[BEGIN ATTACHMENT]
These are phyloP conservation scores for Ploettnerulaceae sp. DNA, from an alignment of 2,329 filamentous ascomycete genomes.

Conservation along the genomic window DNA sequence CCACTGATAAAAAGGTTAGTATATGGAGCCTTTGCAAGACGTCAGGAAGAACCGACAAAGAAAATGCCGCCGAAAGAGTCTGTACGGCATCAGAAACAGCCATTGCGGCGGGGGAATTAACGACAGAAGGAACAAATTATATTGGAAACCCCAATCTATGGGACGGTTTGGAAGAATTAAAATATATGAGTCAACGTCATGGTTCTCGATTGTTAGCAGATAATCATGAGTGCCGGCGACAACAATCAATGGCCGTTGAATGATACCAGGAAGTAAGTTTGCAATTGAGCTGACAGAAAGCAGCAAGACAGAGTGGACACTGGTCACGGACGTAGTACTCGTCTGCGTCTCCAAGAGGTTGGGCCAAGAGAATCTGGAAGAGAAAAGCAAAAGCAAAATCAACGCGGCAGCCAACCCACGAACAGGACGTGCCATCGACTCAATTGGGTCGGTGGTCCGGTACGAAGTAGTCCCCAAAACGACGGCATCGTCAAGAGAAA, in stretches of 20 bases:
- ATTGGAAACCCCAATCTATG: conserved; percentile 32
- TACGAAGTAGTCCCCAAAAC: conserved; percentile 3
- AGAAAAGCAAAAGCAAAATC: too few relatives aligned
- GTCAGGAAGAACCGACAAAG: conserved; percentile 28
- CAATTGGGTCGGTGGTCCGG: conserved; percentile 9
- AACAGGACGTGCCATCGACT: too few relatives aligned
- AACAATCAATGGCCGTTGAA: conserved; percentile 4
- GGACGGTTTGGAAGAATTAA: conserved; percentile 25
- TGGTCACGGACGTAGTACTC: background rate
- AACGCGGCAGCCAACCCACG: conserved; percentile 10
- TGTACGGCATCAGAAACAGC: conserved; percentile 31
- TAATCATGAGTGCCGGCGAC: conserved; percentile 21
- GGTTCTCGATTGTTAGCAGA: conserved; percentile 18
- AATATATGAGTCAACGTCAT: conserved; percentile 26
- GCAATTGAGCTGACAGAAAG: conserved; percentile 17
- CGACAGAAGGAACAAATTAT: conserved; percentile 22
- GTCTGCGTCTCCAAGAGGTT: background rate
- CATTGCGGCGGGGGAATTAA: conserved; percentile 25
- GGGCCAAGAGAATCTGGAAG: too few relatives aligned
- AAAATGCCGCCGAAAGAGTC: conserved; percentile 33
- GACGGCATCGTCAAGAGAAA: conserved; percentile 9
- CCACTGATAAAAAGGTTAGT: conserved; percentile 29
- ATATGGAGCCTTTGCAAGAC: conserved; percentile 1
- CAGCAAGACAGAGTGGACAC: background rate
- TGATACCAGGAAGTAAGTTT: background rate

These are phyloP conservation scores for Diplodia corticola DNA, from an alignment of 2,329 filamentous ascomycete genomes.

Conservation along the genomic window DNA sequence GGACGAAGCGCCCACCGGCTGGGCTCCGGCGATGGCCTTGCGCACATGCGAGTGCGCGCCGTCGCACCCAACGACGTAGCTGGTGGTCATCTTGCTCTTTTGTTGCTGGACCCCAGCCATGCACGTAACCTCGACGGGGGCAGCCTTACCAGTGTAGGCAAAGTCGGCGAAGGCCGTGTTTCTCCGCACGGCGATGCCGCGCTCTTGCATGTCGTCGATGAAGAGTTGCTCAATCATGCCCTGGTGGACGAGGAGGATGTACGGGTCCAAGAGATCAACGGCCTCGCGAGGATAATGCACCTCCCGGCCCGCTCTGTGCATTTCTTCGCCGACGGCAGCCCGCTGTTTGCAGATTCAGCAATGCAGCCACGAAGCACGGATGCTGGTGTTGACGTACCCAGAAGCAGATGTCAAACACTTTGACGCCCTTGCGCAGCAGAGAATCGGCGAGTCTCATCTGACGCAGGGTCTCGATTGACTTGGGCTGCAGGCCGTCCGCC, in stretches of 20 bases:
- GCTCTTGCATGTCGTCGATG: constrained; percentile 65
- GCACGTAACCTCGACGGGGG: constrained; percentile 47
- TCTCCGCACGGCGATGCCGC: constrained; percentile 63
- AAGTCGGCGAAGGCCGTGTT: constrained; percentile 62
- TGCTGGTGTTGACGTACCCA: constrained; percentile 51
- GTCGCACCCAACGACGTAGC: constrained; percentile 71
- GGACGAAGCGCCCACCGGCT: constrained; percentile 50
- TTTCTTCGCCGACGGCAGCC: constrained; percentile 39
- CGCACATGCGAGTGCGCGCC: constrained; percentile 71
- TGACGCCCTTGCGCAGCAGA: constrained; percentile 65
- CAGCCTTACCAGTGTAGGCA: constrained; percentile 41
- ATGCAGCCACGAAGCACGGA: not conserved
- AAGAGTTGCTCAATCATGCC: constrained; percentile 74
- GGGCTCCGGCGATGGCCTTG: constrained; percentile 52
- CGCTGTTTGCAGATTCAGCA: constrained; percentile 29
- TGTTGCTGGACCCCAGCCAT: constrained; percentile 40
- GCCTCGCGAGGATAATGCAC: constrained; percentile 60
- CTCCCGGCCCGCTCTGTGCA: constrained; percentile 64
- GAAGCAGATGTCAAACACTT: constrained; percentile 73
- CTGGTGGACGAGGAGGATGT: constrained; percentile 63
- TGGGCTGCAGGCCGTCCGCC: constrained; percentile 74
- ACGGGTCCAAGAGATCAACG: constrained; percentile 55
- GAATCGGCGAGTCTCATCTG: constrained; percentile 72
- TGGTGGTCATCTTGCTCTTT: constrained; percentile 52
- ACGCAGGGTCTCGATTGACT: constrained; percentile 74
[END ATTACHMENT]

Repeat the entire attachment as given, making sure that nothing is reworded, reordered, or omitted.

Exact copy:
These are phyloP conservation scores for Ploettnerulaceae sp. DNA, from an alignment of 2,329 filamentous ascomycete genomes.

Conservation along the genomic window DNA sequence CCACTGATAAAAAGGTTAGTATATGGAGCCTTTGCAAGACGTCAGGAAGAACCGACAAAGAAAATGCCGCCGAAAGAGTCTGTACGGCATCAGAAACAGCCATTGCGGCGGGGGAATTAACGACAGAAGGAACAAATTATATTGGAAACCCCAATCTATGGGACGGTTTGGAAGAATTAAAATATATGAGTCAACGTCATGGTTCTCGATTGTTAGCAGATAATCATGAGTGCCGGCGACAACAATCAATGGCCGTTGAATGATACCAGGAAGTAAGTTTGCAATTGAGCTGACAGAAAGCAGCAAGACAGAGTGGACACTGGTCACGGACGTAGTACTCGTCTGCGTCTCCAAGAGGTTGGGCCAAGAGAATCTGGAAGAGAAAAGCAAAAGCAAAATCAACGCGGCAGCCAACCCACGAACAGGACGTGCCATCGACTCAATTGGGTCGGTGGTCCGGTACGAAGTAGTCCCCAAAACGACGGCATCGTCAAGAGAAA, in stretches of 20 bases:
- ATTGGAAACCCCAATCTATG: conserved; percentile 32
- TACGAAGTAGTCCCCAAAAC: conserved; percentile 3
- AGAAAAGCAAAAGCAAAATC: too few relatives aligned
- GTCAGGAAGAACCGACAAAG: conserved; percentile 28
- CAATTGGGTCGGTGGTCCGG: conserved; percentile 9
- AACAGGACGTGCCATCGACT: too few relatives aligned
- AACAATCAATGGCCGTTGAA: conserved; percentile 4
- GGACGGTTTGGAAGAATTAA: conserved; percentile 25
- TGGTCACGGACGTAGTACTC: background rate
- AACGCGGCAGCCAACCCACG: conserved; percentile 10
- TGTACGGCATCAGAAACAGC: conserved; percentile 31
- TAATCATGAGTGCCGGCGAC: conserved; percentile 21
- GGTTCTCGATTGTTAGCAGA: conserved; percentile 18
- AATATATGAGTCAACGTCAT: conserved; percentile 26
- GCAATTGAGCTGACAGAAAG: conserved; percentile 17
- CGACAGAAGGAACAAATTAT: conserved; percentile 22
- GTCTGCGTCTCCAAGAGGTT: background rate
- CATTGCGGCGGGGGAATTAA: conserved; percentile 25
- GGGCCAAGAGAATCTGGAAG: too few relatives aligned
- AAAATGCCGCCGAAAGAGTC: conserved; percentile 33
- GACGGCATCGTCAAGAGAAA: conserved; percentile 9
- CCACTGATAAAAAGGTTAGT: conserved; percentile 29
- ATATGGAGCCTTTGCAAGAC: conserved; percentile 1
- CAGCAAGACAGAGTGGACAC: background rate
- TGATACCAGGAAGTAAGTTT: background rate

These are phyloP conservation scores for Diplodia corticola DNA, from an alignment of 2,329 filamentous ascomycete genomes.

Conservation along the genomic window DNA sequence GGACGAAGCGCCCACCGGCTGGGCTCCGGCGATGGCCTTGCGCACATGCGAGTGCGCGCCGTCGCACCCAACGACGTAGCTGGTGGTCATCTTGCTCTTTTGTTGCTGGACCCCAGCCATGCACGTAACCTCGACGGGGGCAGCCTTACCAGTGTAGGCAAAGTCGGCGAAGGCCGTGTTTCTCCGCACGGCGATGCCGCGCTCTTGCATGTCGTCGATGAAGAGTTGCTCAATCATGCCCTGGTGGACGAGGAGGATGTACGGGTCCAAGAGATCAACGGCCTCGCGAGGATAATGCACCTCCCGGCCCGCTCTGTGCATTTCTTCGCCGACGGCAGCCCGCTGTTTGCAGATTCAGCAATGCAGCCACGAAGCACGGATGCTGGTGTTGACGTACCCAGAAGCAGATGTCAAACACTTTGACGCCCTTGCGCAGCAGAGAATCGGCGAGTCTCATCTGACGCAGGGTCTCGATTGACTTGGGCTGCAGGCCGTCCGCC, in stretches of 20 bases:
- GCTCTTGCATGTCGTCGATG: constrained; percentile 65
- GCACGTAACCTCGACGGGGG: constrained; percentile 47
- TCTCCGCACGGCGATGCCGC: constrained; percentile 63
- AAGTCGGCGAAGGCCGTGTT: constrained; percentile 62
- TGCTGGTGTTGACGTACCCA: constrained; percentile 51
- GTCGCACCCAACGACGTAGC: constrained; percentile 71
- GGACGAAGCGCCCACCGGCT: constrained; percentile 50
- TTTCTTCGCCGACGGCAGCC: constrained; percentile 39
- CGCACATGCGAGTGCGCGCC: constrained; percentile 71
- TGACGCCCTTGCGCAGCAGA: constrained; percentile 65
- CAGCCTTACCAGTGTAGGCA: constrained; percentile 41
- ATGCAGCCACGAAGCACGGA: not conserved
- AAGAGTTGCTCAATCATGCC: constrained; percentile 74
- GGGCTCCGGCGATGGCCTTG: constrained; percentile 52
- CGCTGTTTGCAGATTCAGCA: constrained; percentile 29
- TGTTGCTGGACCCCAGCCAT: constrained; percentile 40
- GCCTCGCGAGGATAATGCAC: constrained; percentile 60
- CTCCCGGCCCGCTCTGTGCA: constrained; percentile 64
- GAAGCAGATGTCAAACACTT: constrained; percentile 73
- CTGGTGGACGAGGAGGATGT: constrained; percentile 63
- TGGGCTGCAGGCCGTCCGCC: constrained; percentile 74
- ACGGGTCCAAGAGATCAACG: constrained; percentile 55
- GAATCGGCGAGTCTCATCTG: constrained; percentile 72
- TGGTGGTCATCTTGCTCTTT: constrained; percentile 52
- ACGCAGGGTCTCGATTGACT: constrained; percentile 74